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Monday, February 26, 2007

Pico De Gallo

By Janet Wilder
Hi RVers! It has to be 4 PM somewhere so it’s Happy Hour.

One of the things I love most about RVing is, after setting up in a new campground, meeting the neighbors and getting together for Happy Hour. Everyone brings their beverage of choice and a snack to share. We have made so many wonderful and cherished friends at these little get-togethers.

When we were full-timing we spent winters in the Lower Rio Grande Valley and loved the area so much that it’s now our home. Living only six miles from the Mexican border, I’m exposed to lots of local culture and cuisine.

When you go to a local Mexican restaurant on either side of the border, there is nothing on the table that resembles the salsa that comes in a jar. Not even the kind that isn’t from New York City. What is usually on the table is a bowl of fresh Pico de Gallo. In English it translates to “beak of the rooster” but no one has been able to tell me why. The nice thing about this dish is that it’s fresh and can be made as spicy or as bland as you like it.

12 Roma tomatoes, peeled and seeded -- chopped
12 jalapenos, seeded, membranes removed, and rinsed -- chopped
1 large sweet onions -- chopped
1/2 bunch cilantro -- rinsed & chopped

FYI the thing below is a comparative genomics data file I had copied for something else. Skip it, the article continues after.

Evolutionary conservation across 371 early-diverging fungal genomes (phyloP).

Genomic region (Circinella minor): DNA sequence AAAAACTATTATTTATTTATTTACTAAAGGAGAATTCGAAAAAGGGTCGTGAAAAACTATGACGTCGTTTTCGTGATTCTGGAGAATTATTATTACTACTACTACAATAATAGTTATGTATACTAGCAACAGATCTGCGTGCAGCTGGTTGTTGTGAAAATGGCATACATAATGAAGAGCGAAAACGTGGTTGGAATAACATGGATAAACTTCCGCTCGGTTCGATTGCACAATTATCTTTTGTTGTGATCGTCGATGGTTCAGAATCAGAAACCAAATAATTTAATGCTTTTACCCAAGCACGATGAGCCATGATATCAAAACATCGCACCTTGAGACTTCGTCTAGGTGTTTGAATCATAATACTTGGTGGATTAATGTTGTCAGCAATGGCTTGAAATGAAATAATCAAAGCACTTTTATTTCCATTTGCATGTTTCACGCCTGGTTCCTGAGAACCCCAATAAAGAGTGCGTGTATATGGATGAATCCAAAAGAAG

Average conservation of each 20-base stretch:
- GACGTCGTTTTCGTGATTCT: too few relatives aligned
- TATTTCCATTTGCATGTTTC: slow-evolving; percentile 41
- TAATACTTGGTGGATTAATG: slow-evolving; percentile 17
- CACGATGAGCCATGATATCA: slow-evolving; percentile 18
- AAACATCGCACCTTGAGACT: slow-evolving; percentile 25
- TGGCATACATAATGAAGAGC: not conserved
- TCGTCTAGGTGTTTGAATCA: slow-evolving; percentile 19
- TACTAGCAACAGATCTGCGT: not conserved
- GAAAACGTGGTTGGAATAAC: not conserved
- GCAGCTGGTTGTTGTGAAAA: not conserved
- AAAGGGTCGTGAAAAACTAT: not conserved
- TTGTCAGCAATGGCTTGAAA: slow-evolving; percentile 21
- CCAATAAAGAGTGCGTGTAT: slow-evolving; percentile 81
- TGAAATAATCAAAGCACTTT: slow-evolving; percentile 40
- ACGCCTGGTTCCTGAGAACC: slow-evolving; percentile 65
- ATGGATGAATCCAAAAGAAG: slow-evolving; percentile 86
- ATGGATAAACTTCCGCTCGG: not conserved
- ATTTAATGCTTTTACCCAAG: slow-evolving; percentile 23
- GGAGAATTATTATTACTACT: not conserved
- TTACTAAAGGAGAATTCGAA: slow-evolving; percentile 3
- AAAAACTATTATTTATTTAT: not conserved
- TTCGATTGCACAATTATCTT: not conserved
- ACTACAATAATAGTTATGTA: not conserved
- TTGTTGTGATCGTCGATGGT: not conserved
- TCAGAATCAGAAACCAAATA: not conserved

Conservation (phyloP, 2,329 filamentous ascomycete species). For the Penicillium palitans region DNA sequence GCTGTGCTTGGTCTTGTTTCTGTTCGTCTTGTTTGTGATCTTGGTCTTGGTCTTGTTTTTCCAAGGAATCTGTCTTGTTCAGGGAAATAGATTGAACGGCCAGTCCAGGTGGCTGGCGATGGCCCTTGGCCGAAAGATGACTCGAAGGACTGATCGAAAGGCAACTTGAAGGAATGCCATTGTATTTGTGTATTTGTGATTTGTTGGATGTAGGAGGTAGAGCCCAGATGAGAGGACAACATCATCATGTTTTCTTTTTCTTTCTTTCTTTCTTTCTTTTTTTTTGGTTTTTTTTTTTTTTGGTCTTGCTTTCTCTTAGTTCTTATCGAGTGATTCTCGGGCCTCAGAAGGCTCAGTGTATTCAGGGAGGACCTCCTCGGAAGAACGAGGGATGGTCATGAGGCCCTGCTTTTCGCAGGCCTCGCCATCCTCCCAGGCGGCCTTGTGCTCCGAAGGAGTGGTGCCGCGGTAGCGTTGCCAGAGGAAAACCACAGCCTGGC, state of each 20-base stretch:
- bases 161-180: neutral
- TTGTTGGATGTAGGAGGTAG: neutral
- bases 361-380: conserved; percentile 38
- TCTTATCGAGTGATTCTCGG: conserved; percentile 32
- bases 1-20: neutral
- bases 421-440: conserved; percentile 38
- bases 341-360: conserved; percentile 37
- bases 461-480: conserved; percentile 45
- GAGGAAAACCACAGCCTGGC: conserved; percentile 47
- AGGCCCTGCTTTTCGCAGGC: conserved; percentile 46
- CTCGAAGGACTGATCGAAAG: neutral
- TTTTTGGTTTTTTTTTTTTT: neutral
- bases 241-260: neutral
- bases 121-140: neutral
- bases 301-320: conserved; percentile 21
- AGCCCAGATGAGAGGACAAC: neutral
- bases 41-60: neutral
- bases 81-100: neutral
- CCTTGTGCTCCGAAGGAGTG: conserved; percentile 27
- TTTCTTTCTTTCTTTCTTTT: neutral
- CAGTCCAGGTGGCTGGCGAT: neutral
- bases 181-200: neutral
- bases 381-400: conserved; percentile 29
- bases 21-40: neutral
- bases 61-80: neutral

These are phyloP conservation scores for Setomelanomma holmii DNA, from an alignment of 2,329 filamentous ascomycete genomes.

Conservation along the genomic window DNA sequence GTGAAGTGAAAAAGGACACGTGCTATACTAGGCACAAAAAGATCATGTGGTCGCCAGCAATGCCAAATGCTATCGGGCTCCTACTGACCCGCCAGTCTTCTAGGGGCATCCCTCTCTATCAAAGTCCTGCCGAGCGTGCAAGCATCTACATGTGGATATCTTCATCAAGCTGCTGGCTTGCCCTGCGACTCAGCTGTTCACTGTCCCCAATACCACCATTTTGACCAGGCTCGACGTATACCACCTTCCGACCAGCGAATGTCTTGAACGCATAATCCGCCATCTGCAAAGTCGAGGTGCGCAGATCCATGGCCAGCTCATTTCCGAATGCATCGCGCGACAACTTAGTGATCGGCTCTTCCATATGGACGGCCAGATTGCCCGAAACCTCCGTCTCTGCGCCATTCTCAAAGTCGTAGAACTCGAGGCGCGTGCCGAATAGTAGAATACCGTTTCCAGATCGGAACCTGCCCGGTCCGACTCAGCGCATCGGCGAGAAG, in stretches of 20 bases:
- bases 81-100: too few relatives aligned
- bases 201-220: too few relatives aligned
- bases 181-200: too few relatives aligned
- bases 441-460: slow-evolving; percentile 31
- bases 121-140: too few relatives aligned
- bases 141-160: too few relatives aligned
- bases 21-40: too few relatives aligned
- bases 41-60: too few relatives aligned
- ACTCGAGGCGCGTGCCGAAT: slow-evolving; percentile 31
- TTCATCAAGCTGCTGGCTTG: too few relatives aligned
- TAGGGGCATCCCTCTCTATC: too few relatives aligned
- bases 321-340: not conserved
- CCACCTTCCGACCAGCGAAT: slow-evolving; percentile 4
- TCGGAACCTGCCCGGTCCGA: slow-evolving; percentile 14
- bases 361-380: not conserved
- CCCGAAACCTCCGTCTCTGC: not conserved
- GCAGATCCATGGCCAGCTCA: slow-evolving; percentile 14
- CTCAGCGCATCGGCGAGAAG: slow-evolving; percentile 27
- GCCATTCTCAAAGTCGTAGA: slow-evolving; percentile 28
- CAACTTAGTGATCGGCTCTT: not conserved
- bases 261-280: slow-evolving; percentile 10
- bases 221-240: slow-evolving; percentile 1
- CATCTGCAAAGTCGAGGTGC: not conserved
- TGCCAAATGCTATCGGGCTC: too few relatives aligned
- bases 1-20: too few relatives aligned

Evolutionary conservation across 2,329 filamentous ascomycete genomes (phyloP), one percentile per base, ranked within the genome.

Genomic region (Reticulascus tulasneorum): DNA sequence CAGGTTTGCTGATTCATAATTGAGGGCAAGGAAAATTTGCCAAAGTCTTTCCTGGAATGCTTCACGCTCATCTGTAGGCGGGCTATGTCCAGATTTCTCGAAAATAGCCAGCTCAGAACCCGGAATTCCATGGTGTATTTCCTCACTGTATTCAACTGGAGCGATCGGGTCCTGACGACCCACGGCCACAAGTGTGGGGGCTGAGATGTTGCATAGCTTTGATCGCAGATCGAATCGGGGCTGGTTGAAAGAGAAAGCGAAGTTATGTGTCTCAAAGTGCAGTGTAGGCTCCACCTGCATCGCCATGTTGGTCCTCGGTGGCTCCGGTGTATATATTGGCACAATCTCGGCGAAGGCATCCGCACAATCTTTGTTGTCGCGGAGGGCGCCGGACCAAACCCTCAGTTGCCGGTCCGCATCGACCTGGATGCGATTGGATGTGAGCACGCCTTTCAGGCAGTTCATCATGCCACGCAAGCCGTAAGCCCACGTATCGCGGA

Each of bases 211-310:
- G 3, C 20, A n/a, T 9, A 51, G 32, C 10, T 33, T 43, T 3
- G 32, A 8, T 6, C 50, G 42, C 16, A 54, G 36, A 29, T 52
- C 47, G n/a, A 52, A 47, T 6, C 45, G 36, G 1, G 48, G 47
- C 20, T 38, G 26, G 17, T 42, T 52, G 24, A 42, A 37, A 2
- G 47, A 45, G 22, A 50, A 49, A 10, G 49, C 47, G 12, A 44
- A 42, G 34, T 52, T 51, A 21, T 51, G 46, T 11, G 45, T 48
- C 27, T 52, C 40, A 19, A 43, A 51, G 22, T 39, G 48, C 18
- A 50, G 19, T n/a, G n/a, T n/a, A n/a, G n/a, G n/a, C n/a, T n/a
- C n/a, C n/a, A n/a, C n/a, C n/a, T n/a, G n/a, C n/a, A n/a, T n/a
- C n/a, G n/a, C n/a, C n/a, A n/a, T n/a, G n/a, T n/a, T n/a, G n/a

4 Mexican Key Limes -- freshly squeezed
salt -- to taste

Place tomatoes in boiling water for 30 seconds then dunk into cold water. Remove skin.
Mix chopped tomato, jalapeno and onion. Add cilantro, lime juice and salt. Drain in a strainer, if desired. Taste everything and adjust it to your standards. Chill for an hour for the flavors to blend. Serve in a bowl with corn ships on the side.

ALWAYS wear some kind of gloves when working with hot peppers. If you don’t have any gloves, put small plastic sandwich bags on your hands. The oils from the peppers get on your skin and are difficult to wash off. If you rub your eye with the finger that has pepper-oil on it, you will have a mucho-unhappy experience.

Use less jalapenos if you want a less spicy salsa. Leave the seeds and membranes for the heat.

If you don’t want to mess with the tomato skins, you don’t have to. Just make sure you seed the tomatoes before chopping them. Also, the food processor doesn’t work well for this recipe. Everything gets too mushy and tastes more like the jarred stuff. Use one regular lime if you can’t get the tiny limes.

Pico de Gallo makes a lovely side dish for grilled chicken breasts, too. Add some extra lime and some peeled and deveined diced raw shrimp and refrigerate it overnight for ceviche so you can be the star at the next day’s Happy Hour.


Elaine said...

I love Pico de Gallo. I tone it down by using half regular green peppers and half jalapenos, otherwise, my recipe is very similar. I got it in San Antonio a few years ago. I also add a bit of olive oil to mine, to kind of hold things together.

Elaine said...

I love Pico de Gallo. I heard the name comes from the ingredients being chopped to a comfortable size for a rooster's beak. My recipe is very similar, it came from San Antonio years ago. I tone it down a bit by substituting half regular bell peppers. Also I add a bit of olive oil to smooth it out.

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